English ral­ly­ing be­hind Stokes

NT News - - SPORT - BEN HORNE

JIMMY An­der­son has re­vealed how Eng­land team­mates will use Ben Stokes’ wedding as a chance to rally be­hind the trou­bled star as the play­ing group seeks an ur­gent res­o­lu­tion to the as­sault saga threat­en­ing to de­rail their Ashes cam­paign.

The Eng­land fast bowl­ing leader ad­mits Stokes needs the sup­port of those clos­est to him as he pre­pares to tie the knot with long-term part­ner Clare Rat­cliffe to­day in the midst of the most tur­bu­lent pe­riod of his life.

How­ever, de­spite their stoic loy­alty to the Eng­land vice­cap­tain, An­der­son has made it clear that the play­ing group would like the ECB to make a fi­nal and ab­so­lute call on Stokes and his Ashes avail­abil­ity as soon as pos­si­ble.

An­der­son said it was now up to the team to use the dev­as­tat­ing set­back to gal­vanise them for the huge task that awaits them in Aus­tralia, but first, they are de­ter­mined to be there for Stokes in his hour of need.

“I think the lads are get­ting around him. He’s get­ting mar­ried this week and there will be many of the boys there,” An­der­son said.

“I guess he needs mates around him and that’s what he’ll have there. Friends and fam­ily sup­port­ing him. That’s what he needs.”

An­der­son said the two weeks be­tween now and when the team boards the plane for Aus­tralia on Oc­to­ber 28 is ab­so­lutely crit­i­cal to Eng­land’s Ashes hopes, with a se­ries of hon­esty ses­sions to de­ter­mine whether they’re go­ing to use Stokes’ predica­ment as an ex­cuse or an in­spi­ra­tion.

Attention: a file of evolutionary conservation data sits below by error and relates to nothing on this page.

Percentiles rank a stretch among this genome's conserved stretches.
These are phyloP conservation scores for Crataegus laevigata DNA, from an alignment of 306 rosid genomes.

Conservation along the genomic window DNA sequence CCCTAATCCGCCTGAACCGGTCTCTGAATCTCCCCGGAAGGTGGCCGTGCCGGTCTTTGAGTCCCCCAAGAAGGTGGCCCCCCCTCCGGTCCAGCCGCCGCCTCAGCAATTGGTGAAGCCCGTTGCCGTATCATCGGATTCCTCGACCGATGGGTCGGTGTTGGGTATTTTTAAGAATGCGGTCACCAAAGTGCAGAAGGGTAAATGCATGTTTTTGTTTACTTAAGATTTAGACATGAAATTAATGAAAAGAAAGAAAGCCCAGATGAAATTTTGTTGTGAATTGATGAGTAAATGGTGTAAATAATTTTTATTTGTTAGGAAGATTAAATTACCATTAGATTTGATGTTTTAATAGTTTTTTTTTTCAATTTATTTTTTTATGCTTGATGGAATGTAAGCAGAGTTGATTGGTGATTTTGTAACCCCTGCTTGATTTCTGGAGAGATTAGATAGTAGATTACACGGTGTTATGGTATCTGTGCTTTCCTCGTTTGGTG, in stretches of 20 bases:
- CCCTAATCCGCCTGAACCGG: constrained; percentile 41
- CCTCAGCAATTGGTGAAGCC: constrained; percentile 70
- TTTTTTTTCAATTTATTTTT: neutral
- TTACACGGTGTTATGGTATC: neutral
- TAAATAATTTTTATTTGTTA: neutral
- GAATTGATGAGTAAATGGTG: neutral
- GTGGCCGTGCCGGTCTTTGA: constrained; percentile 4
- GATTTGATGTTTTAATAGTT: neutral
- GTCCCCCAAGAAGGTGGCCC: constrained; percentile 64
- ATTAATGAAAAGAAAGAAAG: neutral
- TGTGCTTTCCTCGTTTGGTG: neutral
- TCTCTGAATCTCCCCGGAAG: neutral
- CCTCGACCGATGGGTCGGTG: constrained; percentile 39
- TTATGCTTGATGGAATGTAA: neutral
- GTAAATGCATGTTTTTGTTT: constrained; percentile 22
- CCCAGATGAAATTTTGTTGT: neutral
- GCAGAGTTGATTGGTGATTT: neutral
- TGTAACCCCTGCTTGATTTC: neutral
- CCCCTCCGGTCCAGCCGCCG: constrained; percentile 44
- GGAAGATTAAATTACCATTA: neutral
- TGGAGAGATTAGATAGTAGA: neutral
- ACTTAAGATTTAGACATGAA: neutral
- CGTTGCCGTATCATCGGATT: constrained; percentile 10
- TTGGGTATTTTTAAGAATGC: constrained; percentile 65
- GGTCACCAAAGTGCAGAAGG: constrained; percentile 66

Stokes’ agent overnight stated that his client will “make pub­lic his full ex­pla­na­tion and ev­i­dence” on the al­leged Bris­tol street fight that has plunged Eng­land cricket into cri­sis, but only when the time is right.

At the moment the ECB has said Stokes won’t fly with the team on Oc­to­ber 28 but other than that they have re­fused to rule out the prospect of him still par­tak­ing in the Ashes which launch on Novem­ber 23 at the Gabba, with po­lice in­ves­ti­ga­tions on­go­ing.

An­der­son de­clared the play­ers would like to see their bosses make the big call one way or an­other now, for the sake of team fo­cus.

“Well yeah, of course, but I think that’s out of our hands as play­ers. We can’t do any­thing about that,” he said.

“All we can do as the guys who are go­ing to be on that plane on the 28th of Oc­to­ber is just re­ally fo­cus on how we’re go­ing to get our­selves ready for that first Test match.

“Whether it’s be­ing an in­di­vid­ual and get our skills in the right place, or as a team we’re meet­ing up a cou­ple of times be­fore we go away.

“It’s re­ally (about) gal­vanis­ing as a group and get­ting our head in the right place to be just ab­so­lutely spot on when that first Test match comes around … it’s about win­ning and play­ing well.”

When asked about the mon­u­men­tal task of hav­ing to beat Aus­tralia on their own turf, most likely with­out the world’s No.1 all-rounder and clear point of dif­fer­ence be­tween the two sides, An­der­son gave an in­di­ca­tion that Eng­land has al­ready men­tally pre­pared for life with­out Stokes.

Blow­back from Aus­tralian crowds is the least of his wor­ries.

“He’s (Stokes) ob­vi­ously a big player for us. He has been for the last two years,” An­der­son said.

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